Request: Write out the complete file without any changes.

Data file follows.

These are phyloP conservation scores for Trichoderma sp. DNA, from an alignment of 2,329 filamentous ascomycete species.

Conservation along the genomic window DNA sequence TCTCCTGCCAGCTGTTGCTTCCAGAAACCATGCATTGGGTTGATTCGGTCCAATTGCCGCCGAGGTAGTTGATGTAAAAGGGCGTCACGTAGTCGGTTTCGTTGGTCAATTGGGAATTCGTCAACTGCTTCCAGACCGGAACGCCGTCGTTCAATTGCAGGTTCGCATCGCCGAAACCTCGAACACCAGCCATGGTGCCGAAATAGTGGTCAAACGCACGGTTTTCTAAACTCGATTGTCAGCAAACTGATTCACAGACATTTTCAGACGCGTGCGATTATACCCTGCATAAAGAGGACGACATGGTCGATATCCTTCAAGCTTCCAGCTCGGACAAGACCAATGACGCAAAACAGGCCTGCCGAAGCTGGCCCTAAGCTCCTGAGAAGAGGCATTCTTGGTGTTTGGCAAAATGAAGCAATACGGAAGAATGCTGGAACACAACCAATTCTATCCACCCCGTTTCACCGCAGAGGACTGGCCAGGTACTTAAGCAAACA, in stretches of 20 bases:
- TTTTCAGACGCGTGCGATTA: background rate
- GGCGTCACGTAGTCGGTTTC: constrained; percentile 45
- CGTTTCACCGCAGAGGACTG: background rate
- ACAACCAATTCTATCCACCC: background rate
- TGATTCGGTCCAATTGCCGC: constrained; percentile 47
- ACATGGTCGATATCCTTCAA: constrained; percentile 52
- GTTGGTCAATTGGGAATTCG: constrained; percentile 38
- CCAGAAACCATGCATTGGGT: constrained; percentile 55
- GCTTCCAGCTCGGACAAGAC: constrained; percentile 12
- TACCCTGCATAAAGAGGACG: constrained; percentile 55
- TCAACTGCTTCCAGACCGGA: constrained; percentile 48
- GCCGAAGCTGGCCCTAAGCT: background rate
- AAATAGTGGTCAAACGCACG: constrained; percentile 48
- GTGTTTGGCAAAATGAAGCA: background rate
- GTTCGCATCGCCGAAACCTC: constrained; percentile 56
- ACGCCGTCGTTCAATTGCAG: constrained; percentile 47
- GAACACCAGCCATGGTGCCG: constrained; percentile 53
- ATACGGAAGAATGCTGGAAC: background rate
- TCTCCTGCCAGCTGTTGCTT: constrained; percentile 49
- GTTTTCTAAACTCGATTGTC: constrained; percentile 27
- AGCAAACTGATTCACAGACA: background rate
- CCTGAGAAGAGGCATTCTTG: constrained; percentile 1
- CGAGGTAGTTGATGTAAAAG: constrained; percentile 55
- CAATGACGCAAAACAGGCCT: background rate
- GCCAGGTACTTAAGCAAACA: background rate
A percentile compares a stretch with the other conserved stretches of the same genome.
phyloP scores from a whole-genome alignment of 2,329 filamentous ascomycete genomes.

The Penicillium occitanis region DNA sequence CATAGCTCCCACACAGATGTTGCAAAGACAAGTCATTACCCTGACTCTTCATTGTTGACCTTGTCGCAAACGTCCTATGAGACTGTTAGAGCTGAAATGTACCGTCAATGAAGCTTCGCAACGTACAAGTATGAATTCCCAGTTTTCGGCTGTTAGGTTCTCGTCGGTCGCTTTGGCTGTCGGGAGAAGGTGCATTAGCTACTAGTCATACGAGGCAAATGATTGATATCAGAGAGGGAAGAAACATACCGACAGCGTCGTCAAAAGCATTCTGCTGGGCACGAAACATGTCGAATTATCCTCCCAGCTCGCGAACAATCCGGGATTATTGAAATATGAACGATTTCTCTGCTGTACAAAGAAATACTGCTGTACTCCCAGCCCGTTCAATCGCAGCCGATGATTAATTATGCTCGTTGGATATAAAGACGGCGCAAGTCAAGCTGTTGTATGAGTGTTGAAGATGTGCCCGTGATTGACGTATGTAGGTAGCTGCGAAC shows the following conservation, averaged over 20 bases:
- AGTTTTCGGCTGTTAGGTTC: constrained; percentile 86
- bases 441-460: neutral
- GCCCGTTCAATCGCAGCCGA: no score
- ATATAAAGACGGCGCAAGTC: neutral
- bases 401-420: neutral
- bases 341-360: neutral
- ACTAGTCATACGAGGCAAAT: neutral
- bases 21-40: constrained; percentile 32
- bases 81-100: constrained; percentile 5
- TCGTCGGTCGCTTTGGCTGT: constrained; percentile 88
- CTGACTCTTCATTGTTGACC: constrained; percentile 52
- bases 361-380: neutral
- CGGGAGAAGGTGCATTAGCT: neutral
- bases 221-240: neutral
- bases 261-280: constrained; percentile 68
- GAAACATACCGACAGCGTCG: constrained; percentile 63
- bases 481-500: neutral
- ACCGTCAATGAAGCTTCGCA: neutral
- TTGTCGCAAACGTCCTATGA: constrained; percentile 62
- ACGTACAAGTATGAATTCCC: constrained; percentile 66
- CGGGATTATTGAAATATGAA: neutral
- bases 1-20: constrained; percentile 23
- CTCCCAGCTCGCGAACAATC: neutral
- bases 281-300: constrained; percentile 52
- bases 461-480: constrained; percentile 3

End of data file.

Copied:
These are phyloP conservation scores for Trichoderma sp. DNA, from an alignment of 2,329 filamentous ascomycete species.

Conservation along the genomic window DNA sequence TCTCCTGCCAGCTGTTGCTTCCAGAAACCATGCATTGGGTTGATTCGGTCCAATTGCCGCCGAGGTAGTTGATGTAAAAGGGCGTCACGTAGTCGGTTTCGTTGGTCAATTGGGAATTCGTCAACTGCTTCCAGACCGGAACGCCGTCGTTCAATTGCAGGTTCGCATCGCCGAAACCTCGAACACCAGCCATGGTGCCGAAATAGTGGTCAAACGCACGGTTTTCTAAACTCGATTGTCAGCAAACTGATTCACAGACATTTTCAGACGCGTGCGATTATACCCTGCATAAAGAGGACGACATGGTCGATATCCTTCAAGCTTCCAGCTCGGACAAGACCAATGACGCAAAACAGGCCTGCCGAAGCTGGCCCTAAGCTCCTGAGAAGAGGCATTCTTGGTGTTTGGCAAAATGAAGCAATACGGAAGAATGCTGGAACACAACCAATTCTATCCACCCCGTTTCACCGCAGAGGACTGGCCAGGTACTTAAGCAAACA, in stretches of 20 bases:
- TTTTCAGACGCGTGCGATTA: background rate
- GGCGTCACGTAGTCGGTTTC: constrained; percentile 45
- CGTTTCACCGCAGAGGACTG: background rate
- ACAACCAATTCTATCCACCC: background rate
- TGATTCGGTCCAATTGCCGC: constrained; percentile 47
- ACATGGTCGATATCCTTCAA: constrained; percentile 52
- GTTGGTCAATTGGGAATTCG: constrained; percentile 38
- CCAGAAACCATGCATTGGGT: constrained; percentile 55
- GCTTCCAGCTCGGACAAGAC: constrained; percentile 12
- TACCCTGCATAAAGAGGACG: constrained; percentile 55
- TCAACTGCTTCCAGACCGGA: constrained; percentile 48
- GCCGAAGCTGGCCCTAAGCT: background rate
- AAATAGTGGTCAAACGCACG: constrained; percentile 48
- GTGTTTGGCAAAATGAAGCA: background rate
- GTTCGCATCGCCGAAACCTC: constrained; percentile 56
- ACGCCGTCGTTCAATTGCAG: constrained; percentile 47
- GAACACCAGCCATGGTGCCG: constrained; percentile 53
- ATACGGAAGAATGCTGGAAC: background rate
- TCTCCTGCCAGCTGTTGCTT: constrained; percentile 49
- GTTTTCTAAACTCGATTGTC: constrained; percentile 27
- AGCAAACTGATTCACAGACA: background rate
- CCTGAGAAGAGGCATTCTTG: constrained; percentile 1
- CGAGGTAGTTGATGTAAAAG: constrained; percentile 55
- CAATGACGCAAAACAGGCCT: background rate
- GCCAGGTACTTAAGCAAACA: background rate
A percentile compares a stretch with the other conserved stretches of the same genome.
phyloP scores from a whole-genome alignment of 2,329 filamentous ascomycete genomes.

The Penicillium occitanis region DNA sequence CATAGCTCCCACACAGATGTTGCAAAGACAAGTCATTACCCTGACTCTTCATTGTTGACCTTGTCGCAAACGTCCTATGAGACTGTTAGAGCTGAAATGTACCGTCAATGAAGCTTCGCAACGTACAAGTATGAATTCCCAGTTTTCGGCTGTTAGGTTCTCGTCGGTCGCTTTGGCTGTCGGGAGAAGGTGCATTAGCTACTAGTCATACGAGGCAAATGATTGATATCAGAGAGGGAAGAAACATACCGACAGCGTCGTCAAAAGCATTCTGCTGGGCACGAAACATGTCGAATTATCCTCCCAGCTCGCGAACAATCCGGGATTATTGAAATATGAACGATTTCTCTGCTGTACAAAGAAATACTGCTGTACTCCCAGCCCGTTCAATCGCAGCCGATGATTAATTATGCTCGTTGGATATAAAGACGGCGCAAGTCAAGCTGTTGTATGAGTGTTGAAGATGTGCCCGTGATTGACGTATGTAGGTAGCTGCGAAC shows the following conservation, averaged over 20 bases:
- AGTTTTCGGCTGTTAGGTTC: constrained; percentile 86
- bases 441-460: neutral
- GCCCGTTCAATCGCAGCCGA: no score
- ATATAAAGACGGCGCAAGTC: neutral
- bases 401-420: neutral
- bases 341-360: neutral
- ACTAGTCATACGAGGCAAAT: neutral
- bases 21-40: constrained; percentile 32
- bases 81-100: constrained; percentile 5
- TCGTCGGTCGCTTTGGCTGT: constrained; percentile 88
- CTGACTCTTCATTGTTGACC: constrained; percentile 52
- bases 361-380: neutral
- CGGGAGAAGGTGCATTAGCT: neutral
- bases 221-240: neutral
- bases 261-280: constrained; percentile 68
- GAAACATACCGACAGCGTCG: constrained; percentile 63
- bases 481-500: neutral
- ACCGTCAATGAAGCTTCGCA: neutral
- TTGTCGCAAACGTCCTATGA: constrained; percentile 62
- ACGTACAAGTATGAATTCCC: constrained; percentile 66
- CGGGATTATTGAAATATGAA: neutral
- bases 1-20: constrained; percentile 23
- CTCCCAGCTCGCGAACAATC: neutral
- bases 281-300: constrained; percentile 52
- bases 461-480: constrained; percentile 3